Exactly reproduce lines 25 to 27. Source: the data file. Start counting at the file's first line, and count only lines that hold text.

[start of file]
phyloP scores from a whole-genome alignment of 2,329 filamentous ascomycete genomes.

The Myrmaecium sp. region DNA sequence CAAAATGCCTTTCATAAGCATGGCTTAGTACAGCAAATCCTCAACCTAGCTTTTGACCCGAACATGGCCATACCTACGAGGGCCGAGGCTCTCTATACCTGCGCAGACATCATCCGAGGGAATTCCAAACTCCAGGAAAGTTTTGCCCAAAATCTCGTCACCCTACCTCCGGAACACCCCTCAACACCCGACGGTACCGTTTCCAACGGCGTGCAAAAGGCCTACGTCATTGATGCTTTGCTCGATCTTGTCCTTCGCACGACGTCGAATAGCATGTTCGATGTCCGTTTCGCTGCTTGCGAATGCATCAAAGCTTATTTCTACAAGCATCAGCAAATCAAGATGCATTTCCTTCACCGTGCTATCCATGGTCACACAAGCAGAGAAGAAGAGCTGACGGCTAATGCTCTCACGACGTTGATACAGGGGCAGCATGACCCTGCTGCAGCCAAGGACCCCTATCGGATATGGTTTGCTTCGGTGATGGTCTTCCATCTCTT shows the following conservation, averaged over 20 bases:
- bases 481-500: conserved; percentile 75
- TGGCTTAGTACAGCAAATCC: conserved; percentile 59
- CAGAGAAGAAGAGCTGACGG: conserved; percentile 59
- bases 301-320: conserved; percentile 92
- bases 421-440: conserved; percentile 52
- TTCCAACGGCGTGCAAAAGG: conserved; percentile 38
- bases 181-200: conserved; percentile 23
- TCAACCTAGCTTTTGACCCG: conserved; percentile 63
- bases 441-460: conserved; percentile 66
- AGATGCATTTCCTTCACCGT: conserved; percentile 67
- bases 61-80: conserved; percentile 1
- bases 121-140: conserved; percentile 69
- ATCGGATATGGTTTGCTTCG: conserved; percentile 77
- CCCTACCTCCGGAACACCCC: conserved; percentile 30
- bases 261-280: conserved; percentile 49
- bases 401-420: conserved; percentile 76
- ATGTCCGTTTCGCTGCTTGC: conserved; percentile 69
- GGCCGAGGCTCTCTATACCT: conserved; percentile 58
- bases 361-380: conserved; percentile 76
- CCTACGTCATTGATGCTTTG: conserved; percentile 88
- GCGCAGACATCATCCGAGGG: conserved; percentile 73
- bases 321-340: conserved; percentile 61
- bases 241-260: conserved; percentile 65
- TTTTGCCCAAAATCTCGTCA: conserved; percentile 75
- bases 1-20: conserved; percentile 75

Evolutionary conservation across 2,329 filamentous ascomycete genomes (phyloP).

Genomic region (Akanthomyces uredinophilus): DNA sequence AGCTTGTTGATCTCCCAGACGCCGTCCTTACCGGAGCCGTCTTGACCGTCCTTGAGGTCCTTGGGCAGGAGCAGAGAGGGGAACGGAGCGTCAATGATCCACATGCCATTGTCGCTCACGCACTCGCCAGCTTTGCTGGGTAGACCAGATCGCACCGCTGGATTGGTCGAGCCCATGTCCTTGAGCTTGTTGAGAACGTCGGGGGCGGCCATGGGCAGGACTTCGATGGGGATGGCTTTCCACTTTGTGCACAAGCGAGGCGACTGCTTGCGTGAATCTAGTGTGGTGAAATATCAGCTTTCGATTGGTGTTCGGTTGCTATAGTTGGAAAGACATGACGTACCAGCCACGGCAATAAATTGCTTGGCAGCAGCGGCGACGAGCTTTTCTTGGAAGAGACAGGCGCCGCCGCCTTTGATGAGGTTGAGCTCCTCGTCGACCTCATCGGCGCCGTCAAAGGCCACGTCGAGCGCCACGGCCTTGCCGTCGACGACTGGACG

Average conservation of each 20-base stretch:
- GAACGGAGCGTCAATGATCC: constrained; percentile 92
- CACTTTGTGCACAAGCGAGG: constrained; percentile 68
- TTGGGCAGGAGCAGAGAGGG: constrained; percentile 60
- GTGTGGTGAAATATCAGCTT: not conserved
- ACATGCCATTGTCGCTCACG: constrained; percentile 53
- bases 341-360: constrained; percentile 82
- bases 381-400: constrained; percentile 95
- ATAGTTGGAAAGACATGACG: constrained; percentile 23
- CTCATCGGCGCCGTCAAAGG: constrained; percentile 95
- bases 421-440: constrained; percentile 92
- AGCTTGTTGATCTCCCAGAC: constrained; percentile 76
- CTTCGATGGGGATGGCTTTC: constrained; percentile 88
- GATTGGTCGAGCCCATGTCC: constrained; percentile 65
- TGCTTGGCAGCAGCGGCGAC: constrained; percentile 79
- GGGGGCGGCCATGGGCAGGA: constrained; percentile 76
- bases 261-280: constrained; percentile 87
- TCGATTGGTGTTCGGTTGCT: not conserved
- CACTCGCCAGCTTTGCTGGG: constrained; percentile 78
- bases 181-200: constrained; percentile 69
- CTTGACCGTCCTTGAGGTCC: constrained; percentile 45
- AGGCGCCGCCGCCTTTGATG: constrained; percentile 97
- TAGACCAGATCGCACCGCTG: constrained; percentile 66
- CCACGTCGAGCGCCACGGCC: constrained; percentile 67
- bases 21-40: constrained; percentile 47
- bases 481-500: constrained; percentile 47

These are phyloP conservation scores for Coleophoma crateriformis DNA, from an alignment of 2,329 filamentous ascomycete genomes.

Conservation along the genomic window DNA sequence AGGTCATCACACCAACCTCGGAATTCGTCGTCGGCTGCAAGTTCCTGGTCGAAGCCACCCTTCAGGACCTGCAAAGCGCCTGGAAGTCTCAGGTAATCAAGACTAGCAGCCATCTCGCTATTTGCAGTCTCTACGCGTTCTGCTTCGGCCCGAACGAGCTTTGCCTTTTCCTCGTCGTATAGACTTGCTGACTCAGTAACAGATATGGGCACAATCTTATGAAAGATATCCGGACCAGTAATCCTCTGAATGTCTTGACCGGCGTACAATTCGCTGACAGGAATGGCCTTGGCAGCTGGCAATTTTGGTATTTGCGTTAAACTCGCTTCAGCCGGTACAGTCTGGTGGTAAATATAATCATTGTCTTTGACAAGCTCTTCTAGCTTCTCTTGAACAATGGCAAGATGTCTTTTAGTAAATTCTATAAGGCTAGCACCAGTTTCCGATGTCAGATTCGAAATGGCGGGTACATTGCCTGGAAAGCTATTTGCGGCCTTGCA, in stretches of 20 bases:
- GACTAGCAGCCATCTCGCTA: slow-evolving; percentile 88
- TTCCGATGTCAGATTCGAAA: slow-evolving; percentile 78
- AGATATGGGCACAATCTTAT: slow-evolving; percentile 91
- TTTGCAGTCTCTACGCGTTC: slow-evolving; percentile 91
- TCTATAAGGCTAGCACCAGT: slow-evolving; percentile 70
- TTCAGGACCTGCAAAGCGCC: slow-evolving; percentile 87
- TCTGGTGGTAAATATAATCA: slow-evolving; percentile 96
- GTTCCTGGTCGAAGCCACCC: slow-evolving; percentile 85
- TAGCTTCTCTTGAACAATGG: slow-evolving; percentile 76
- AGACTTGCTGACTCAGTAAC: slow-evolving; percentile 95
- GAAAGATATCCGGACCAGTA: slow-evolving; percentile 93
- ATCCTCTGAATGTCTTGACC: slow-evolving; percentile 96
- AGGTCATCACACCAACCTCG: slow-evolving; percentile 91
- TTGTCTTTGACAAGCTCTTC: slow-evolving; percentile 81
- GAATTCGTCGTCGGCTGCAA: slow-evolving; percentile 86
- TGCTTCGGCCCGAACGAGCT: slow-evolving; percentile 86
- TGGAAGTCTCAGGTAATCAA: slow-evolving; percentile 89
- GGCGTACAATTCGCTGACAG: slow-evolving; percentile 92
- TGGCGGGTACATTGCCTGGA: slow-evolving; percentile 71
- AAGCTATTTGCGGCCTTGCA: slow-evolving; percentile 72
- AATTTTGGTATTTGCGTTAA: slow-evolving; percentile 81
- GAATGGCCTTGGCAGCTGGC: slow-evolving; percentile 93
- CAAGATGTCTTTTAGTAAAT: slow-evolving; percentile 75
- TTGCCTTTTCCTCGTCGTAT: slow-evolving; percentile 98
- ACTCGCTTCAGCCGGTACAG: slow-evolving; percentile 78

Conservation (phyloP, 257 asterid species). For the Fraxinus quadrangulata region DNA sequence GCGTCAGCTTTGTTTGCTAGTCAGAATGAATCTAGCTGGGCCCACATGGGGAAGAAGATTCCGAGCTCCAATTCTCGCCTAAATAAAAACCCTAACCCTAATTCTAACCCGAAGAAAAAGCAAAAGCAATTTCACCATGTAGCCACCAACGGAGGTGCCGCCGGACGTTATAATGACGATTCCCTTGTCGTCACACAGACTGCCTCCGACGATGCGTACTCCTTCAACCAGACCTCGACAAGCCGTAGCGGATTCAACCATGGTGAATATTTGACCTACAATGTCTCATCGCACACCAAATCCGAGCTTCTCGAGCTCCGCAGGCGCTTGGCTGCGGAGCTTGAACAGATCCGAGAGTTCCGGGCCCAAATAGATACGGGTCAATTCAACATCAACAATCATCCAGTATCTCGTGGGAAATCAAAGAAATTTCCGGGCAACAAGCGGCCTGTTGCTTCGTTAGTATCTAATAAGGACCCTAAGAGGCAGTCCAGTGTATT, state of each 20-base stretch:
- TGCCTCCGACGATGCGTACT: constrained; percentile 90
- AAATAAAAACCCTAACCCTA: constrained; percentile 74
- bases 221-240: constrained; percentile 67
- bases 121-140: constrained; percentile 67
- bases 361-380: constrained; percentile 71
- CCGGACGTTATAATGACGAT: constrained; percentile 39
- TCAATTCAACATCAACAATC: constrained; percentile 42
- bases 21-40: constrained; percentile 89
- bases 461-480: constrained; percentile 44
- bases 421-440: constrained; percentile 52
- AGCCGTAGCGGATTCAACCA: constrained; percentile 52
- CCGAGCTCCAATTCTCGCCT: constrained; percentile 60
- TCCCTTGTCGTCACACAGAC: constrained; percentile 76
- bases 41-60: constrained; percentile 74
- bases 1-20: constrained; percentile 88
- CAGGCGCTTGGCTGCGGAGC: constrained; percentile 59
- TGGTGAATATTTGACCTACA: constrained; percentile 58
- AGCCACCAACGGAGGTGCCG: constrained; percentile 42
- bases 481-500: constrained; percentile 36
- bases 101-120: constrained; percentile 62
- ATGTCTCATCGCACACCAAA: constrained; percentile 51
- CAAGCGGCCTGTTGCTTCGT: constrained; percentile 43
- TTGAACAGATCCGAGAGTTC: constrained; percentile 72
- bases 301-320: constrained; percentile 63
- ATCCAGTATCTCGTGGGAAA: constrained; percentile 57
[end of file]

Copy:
- bases 241-260: conserved; percentile 65
- TTTTGCCCAAAATCTCGTCA: conserved; percentile 75
- bases 1-20: conserved; percentile 75